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Snowboarding Injuries

What are Snowboarding Injuries?

A popular winter sport, snowboarding is known for its riders sweeping through skiing slopes and narrow half-pipe snow ramps. Injuries while snowboarding occur more frequently in the upper extremities and less frequently in the lower extremities, especially compared to traditional alpine skiing.

These injuries include but are not limited to the following areas:

  • Hands and wrists (dislocations, fractures, ligament sprains, and tears)
  • Elbows (fractures, dislocations, torn ligaments

Types of Snowboarding Injuries

Fractures and sprains are among the most common injuries for snowboarders.

Upper extremity injuries are more common than lower extremity injuries, most of them involving injuries and fractures of the wrist. Snowboarding injuries associated with Falling on an Outstretched Hand (FOOSH) include fractures of the distal radius, sprains of the ulnar collateral ligament (UCL) of the thumb and scaphoid fractures.

Injuries involving the elbow, including fractures and dislocations, occur mostly in younger snowboarders. Physical fractures occur in children and careful examination for points of maximal tenderness to palpation is paramount.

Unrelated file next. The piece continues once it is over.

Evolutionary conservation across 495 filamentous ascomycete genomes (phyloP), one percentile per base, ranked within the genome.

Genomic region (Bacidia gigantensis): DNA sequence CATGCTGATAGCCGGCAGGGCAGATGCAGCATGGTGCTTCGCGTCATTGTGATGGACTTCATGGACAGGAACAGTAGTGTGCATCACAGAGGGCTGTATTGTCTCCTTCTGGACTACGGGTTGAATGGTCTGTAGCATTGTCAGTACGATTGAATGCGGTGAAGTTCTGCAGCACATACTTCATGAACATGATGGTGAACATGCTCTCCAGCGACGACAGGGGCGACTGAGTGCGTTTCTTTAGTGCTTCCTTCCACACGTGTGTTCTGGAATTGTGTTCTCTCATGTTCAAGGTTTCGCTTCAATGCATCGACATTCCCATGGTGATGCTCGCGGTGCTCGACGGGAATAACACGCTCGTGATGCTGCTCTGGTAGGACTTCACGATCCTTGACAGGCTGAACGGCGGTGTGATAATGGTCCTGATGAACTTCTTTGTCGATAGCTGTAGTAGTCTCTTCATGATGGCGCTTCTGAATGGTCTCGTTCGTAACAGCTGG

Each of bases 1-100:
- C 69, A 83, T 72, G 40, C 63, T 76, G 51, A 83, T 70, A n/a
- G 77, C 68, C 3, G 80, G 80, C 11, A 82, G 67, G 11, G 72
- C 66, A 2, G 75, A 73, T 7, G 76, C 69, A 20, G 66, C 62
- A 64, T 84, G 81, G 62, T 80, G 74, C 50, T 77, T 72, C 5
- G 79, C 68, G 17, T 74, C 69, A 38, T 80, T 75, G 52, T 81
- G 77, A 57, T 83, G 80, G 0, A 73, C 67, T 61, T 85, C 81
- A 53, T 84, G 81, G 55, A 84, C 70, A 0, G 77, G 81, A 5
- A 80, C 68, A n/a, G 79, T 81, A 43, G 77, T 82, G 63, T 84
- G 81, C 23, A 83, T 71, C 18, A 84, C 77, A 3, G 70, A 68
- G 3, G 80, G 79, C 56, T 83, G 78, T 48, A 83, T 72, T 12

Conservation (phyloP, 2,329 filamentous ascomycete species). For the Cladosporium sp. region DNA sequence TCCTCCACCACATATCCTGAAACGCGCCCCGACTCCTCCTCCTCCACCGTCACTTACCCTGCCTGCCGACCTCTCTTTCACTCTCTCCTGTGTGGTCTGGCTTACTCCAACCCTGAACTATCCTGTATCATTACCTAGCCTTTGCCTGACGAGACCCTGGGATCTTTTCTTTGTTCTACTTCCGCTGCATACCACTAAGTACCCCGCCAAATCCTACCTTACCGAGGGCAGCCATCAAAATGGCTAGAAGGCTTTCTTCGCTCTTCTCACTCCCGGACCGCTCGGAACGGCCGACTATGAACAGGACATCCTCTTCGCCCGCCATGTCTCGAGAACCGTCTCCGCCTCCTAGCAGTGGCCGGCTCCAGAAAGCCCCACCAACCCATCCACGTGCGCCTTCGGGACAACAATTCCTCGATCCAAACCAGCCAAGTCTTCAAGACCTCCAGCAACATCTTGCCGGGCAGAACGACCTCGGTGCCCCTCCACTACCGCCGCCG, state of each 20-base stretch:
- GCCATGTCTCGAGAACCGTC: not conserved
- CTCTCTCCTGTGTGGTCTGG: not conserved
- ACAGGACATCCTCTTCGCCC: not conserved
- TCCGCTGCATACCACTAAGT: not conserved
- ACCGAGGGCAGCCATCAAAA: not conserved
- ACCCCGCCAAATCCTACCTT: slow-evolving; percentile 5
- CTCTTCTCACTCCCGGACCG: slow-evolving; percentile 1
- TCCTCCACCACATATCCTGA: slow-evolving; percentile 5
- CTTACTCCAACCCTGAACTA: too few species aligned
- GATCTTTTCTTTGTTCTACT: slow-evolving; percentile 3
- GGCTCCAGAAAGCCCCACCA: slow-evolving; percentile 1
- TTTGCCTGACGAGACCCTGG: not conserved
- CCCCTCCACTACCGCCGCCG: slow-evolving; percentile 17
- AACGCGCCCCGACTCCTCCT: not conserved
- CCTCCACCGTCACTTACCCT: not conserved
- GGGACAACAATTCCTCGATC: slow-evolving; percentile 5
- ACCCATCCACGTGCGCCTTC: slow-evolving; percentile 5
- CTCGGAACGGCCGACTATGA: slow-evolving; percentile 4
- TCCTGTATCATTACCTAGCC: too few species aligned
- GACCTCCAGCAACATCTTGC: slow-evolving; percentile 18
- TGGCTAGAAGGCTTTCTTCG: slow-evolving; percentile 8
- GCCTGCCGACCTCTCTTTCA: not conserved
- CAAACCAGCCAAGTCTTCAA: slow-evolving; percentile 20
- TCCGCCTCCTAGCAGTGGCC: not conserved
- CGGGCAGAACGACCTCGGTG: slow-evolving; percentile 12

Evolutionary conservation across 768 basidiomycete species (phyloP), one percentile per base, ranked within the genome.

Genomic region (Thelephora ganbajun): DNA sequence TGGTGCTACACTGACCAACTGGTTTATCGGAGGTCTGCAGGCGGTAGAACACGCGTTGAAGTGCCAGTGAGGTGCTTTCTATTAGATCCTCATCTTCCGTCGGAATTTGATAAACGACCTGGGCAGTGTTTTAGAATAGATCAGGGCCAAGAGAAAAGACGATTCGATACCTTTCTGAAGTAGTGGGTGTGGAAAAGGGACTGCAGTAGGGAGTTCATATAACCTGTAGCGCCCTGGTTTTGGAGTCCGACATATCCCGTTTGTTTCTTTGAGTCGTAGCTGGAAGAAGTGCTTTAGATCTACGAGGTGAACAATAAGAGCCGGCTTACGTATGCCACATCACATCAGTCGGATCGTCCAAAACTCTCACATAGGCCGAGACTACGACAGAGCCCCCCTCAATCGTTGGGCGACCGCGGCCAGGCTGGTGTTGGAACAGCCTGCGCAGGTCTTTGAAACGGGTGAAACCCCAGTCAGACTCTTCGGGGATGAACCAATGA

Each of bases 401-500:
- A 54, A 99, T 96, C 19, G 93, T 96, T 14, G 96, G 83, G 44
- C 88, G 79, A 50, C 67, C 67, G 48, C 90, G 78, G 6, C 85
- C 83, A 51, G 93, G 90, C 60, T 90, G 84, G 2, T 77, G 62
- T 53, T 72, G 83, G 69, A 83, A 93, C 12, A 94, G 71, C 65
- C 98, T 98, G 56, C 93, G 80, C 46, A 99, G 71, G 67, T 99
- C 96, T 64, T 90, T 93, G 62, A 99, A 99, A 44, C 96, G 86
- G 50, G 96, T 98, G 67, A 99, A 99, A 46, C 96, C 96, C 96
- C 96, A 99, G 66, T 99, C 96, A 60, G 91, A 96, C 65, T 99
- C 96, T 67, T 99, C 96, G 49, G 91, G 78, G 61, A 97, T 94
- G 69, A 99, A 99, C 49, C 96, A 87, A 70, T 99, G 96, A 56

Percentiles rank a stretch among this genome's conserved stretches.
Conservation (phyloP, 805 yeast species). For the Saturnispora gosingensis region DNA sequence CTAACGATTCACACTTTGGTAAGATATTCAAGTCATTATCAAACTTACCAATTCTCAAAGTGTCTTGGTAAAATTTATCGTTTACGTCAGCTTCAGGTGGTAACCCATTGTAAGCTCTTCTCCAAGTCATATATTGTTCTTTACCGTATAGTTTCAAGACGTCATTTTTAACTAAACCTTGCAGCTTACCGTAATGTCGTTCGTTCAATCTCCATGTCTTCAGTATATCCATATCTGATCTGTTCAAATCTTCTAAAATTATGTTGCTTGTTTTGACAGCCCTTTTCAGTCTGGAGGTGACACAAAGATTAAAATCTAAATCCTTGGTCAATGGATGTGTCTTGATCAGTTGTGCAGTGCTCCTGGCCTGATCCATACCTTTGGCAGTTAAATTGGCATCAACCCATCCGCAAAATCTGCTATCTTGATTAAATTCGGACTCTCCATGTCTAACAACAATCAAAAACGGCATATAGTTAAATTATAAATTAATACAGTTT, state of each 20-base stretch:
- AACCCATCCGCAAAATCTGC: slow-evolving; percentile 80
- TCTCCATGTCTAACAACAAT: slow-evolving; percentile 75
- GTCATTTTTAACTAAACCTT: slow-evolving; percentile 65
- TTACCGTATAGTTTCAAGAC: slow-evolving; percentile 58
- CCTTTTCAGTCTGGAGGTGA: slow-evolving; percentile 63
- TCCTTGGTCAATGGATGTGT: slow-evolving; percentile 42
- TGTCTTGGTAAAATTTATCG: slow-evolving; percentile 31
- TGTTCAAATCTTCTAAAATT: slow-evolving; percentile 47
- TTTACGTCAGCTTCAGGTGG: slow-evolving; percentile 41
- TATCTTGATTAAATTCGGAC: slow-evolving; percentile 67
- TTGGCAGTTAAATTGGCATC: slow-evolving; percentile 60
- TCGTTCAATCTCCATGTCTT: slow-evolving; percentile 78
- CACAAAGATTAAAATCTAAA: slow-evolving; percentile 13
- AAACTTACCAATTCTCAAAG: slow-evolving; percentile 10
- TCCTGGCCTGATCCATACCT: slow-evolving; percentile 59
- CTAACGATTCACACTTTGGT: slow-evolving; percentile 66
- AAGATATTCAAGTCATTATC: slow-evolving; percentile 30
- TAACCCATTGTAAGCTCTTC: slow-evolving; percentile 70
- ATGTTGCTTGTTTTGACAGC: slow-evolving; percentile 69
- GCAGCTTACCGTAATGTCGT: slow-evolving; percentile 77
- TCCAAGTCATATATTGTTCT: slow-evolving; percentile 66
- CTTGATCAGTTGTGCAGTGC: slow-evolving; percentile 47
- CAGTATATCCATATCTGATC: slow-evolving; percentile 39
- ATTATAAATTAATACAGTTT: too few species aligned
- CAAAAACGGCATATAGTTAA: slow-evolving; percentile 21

The evolution of design in snowboard boots and bindings have lessened the number of lower extremity injuries.

Some of the most common reasons for snowboarding injuries include:

  • Fatigue (snowboarding without adequate rest).
  • Snowboarding at a higher skill level than one is ready for.
  • Improper equipment.
  • Dehydration.

Characteristics and Clinical Presentation of Snowboarding Injuries

Sprains and fractures to the wrist remain the most common form of snowboarding injury. Physeal fractures of the distal radius are more common among younger snowboarders than ligamentous injuries because the cartilaginous growth plate is softer than the neighboring ligaments. For example, nondisplaced physeal injuries may not be apparent radiographically because the physis resembles a fracture in some ways on x-rays. Tenderness to palpation over the physis is highly suggestive. Signs and symptoms of the more common injuries include:

Wrist injuries:

  • Point tenderness
  • Swelling
  • Pain
  • Restricted motion
  • Bruising

Hand Injuries:

  • Point tenderness
  • Swelling and deformity
  • Pain
  • Restricted Motion